Councilor Gary Medvigy piped in that he would welcome a conversation with Esparza, and invited him to set up a meeting.

Shareefa Hoover, who chairs the Vancouver NAACP Legal Redress Committee, pointed to the Clark County Fair as an example of racism. 

Each year, she said, an over-sized confederate flag is raised near the fair entrance, and marketing efforts appear to be aimed almost exclusively at white residents.

“Black folks patronize the fair, but you’d be hard pressed to find any of us employed by this major attraction,” said Hoover. “My green money pays for this flagship county event, but my brown face is rendered invisible.”

Lili Salazar told a story about a family member who was confronted by a group of white men who overheard him speaking Spanish in a restaurant and falsely assumed he was speaking about them. Rather than calling the police, she said, he left the scene fearing deportation because of his immigration status.

“Law enforcement should be making sure that our community, regardless of legal status, should be protected and heard,” said Salazar, who also noted that police snipers guarded the Clark County Courthouse during a June 5 Black Lives Matter protest in Vancouver, but were nowhere to be seen during a later rally by groups protesting Gov. Jay Inslee’s mask mandate, despite people openly carrying weapons at that event.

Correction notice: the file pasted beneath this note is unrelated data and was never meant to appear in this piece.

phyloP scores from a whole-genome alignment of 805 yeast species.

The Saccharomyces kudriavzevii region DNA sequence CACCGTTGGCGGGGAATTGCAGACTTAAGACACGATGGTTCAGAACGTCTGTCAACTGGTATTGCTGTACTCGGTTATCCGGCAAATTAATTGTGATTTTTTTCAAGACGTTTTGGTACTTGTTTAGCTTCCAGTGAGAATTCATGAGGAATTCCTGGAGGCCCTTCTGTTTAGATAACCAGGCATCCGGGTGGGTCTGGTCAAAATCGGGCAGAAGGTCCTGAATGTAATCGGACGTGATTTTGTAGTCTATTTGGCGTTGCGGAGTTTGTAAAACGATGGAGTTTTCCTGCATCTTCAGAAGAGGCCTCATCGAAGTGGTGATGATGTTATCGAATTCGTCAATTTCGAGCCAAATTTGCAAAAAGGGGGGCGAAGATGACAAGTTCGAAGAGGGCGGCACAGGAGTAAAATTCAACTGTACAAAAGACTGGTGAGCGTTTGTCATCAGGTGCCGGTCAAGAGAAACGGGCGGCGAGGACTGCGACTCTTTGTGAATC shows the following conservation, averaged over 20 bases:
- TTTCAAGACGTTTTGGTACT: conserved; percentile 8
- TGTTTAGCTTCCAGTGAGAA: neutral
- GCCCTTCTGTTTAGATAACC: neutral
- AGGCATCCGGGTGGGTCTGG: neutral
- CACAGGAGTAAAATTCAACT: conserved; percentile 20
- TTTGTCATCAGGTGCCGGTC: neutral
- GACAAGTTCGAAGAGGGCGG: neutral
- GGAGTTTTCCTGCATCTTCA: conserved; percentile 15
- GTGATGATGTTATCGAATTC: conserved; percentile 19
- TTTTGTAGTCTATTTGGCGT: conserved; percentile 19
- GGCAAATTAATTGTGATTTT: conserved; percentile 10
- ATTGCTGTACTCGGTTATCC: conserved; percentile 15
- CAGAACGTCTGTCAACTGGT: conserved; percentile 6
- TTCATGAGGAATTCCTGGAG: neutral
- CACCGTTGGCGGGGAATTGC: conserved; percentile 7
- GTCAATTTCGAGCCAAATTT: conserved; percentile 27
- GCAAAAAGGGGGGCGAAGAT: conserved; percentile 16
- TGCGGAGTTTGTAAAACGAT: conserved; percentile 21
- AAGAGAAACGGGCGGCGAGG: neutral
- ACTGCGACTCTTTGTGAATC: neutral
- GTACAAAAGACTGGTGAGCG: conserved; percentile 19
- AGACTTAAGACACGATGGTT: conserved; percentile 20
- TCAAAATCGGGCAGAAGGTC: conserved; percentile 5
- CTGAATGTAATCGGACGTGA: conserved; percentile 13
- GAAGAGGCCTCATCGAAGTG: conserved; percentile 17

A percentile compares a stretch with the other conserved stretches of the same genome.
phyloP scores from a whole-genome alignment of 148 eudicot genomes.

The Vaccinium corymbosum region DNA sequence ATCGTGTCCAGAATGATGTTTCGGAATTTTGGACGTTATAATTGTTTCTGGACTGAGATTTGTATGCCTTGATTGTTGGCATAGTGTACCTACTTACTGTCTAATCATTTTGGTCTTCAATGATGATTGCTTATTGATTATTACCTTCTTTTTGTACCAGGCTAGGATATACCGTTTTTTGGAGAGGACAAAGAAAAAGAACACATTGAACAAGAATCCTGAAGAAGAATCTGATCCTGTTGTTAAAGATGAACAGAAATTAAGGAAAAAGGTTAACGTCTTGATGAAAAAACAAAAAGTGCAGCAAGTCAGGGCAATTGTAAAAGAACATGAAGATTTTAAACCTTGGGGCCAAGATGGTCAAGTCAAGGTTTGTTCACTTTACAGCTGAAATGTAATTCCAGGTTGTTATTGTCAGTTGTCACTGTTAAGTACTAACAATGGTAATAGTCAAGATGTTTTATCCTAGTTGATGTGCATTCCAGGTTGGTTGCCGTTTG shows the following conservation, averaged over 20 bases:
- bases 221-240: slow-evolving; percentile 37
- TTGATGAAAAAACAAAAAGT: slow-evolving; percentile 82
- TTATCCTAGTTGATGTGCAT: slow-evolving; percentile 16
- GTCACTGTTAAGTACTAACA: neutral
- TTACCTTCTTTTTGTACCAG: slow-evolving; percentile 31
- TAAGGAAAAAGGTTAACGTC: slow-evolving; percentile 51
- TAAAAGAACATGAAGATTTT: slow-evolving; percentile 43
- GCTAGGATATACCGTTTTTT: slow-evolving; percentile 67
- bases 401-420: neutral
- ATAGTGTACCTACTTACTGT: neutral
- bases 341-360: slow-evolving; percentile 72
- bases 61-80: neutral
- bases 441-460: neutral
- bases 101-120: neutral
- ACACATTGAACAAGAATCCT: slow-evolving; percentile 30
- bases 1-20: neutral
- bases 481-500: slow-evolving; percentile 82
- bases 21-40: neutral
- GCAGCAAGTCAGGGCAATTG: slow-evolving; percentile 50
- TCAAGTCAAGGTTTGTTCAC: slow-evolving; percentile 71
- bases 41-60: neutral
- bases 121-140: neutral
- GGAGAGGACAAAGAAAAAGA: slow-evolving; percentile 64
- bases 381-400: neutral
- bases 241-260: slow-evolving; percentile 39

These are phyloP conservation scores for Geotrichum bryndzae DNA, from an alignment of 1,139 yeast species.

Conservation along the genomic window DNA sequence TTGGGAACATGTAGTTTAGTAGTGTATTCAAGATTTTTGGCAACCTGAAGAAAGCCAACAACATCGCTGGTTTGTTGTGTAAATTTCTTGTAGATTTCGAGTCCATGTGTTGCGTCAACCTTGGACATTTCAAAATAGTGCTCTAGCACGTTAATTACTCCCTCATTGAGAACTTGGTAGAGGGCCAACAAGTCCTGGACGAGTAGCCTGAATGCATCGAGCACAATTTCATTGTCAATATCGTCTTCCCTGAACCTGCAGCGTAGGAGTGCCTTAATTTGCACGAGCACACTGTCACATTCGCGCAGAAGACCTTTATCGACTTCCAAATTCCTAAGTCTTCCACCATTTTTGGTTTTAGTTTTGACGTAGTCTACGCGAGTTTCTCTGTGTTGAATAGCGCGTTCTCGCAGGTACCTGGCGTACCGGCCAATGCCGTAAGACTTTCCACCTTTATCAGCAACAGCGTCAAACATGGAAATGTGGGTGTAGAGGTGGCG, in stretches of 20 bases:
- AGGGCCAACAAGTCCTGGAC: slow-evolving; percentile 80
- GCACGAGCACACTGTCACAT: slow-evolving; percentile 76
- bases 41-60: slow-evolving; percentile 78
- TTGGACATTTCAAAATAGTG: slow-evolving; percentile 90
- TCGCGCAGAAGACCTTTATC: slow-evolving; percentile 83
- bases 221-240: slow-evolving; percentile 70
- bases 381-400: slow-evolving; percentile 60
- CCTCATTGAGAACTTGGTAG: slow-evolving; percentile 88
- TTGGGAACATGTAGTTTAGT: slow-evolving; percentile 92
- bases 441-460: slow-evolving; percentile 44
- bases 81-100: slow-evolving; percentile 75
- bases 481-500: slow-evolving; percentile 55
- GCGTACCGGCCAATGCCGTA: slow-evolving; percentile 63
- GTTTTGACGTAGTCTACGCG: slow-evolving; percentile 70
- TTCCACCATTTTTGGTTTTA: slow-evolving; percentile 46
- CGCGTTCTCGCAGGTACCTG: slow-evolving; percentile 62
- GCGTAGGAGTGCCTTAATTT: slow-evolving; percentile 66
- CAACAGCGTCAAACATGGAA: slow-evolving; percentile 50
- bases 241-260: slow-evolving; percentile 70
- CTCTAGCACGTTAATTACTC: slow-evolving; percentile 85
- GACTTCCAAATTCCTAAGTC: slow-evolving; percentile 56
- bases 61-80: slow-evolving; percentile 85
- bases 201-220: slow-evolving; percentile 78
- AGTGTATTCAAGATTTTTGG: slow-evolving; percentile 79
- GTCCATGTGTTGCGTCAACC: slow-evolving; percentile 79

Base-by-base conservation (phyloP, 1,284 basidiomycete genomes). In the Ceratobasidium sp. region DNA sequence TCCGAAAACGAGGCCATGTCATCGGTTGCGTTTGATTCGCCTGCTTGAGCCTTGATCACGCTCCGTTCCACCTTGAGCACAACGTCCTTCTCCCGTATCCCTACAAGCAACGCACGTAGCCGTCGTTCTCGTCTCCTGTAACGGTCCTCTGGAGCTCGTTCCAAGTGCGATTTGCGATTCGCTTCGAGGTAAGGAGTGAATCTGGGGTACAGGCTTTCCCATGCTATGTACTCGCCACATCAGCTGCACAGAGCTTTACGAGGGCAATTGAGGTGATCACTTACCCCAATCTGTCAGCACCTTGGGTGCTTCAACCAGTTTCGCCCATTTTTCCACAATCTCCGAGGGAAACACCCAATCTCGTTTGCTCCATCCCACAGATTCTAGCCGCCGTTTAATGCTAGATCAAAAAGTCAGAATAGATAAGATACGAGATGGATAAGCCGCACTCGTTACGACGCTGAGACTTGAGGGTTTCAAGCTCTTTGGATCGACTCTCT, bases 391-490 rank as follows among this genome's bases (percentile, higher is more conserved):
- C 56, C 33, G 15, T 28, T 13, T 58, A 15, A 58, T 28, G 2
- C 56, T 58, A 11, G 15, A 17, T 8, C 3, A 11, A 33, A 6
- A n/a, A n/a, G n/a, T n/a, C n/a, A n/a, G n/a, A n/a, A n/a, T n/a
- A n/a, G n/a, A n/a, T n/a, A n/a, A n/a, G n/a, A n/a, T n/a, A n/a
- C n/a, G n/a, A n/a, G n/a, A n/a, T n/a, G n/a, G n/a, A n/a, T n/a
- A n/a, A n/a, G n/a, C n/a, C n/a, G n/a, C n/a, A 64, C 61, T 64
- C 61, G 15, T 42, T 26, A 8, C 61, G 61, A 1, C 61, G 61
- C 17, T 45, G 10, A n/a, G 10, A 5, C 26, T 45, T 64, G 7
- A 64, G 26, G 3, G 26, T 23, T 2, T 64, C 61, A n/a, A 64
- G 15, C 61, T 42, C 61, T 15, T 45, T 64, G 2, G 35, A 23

Following the forum, Clark County councilors were given the chance to respond to what they had heard. 

Medvigy said he had taken several pages of notes, and looked forward to hearing more from people about their experiences.

“I’m very grateful for those that took time out of their day to spend the time with us,” he said. “We have a lot of work to do.”

“We do have a lot of work to do,” agreed Councilor Julie Olson. “ I hope that any and all of you would feel free and willing to reach out to any and all of us as we continue these conversations going forward.”

Councilor John Blom said he had found the two listening sessions so far to be informative and helpful.

“It was powerful to hear how those structures play out and impact people’s lives,” he said.

Councilor Temple Lentz added that she was grateful so many people agreed to share such deeply personal stories.

“I know that isn’t easy,” she said, “and you’ve been traumatized. And there’s the potential for retraumatization. And thank you, thank you for stepping forward, sharing your stories and making yourself vulnerable to us.”

Clark County Chair Eileen Quiring, who sparked demands for her resignation following comments at a June 24 council meeting that “I do not agree that we have systemic racism in our county. Period,” did not comment following the listening session.

A third listening session is scheduled for Aug. 26, from 6-8 p.m.. That one will not be recorded or broadcast publicly, though notes will be taken without the names of speakers and put into the public record.

Anyone wishing to sign up to speak during that third session can do so here.

Because the meeting is not public, councilors will need to take turns, with no more than two at a time listening in during the session. The final schedule for that has not been finalized.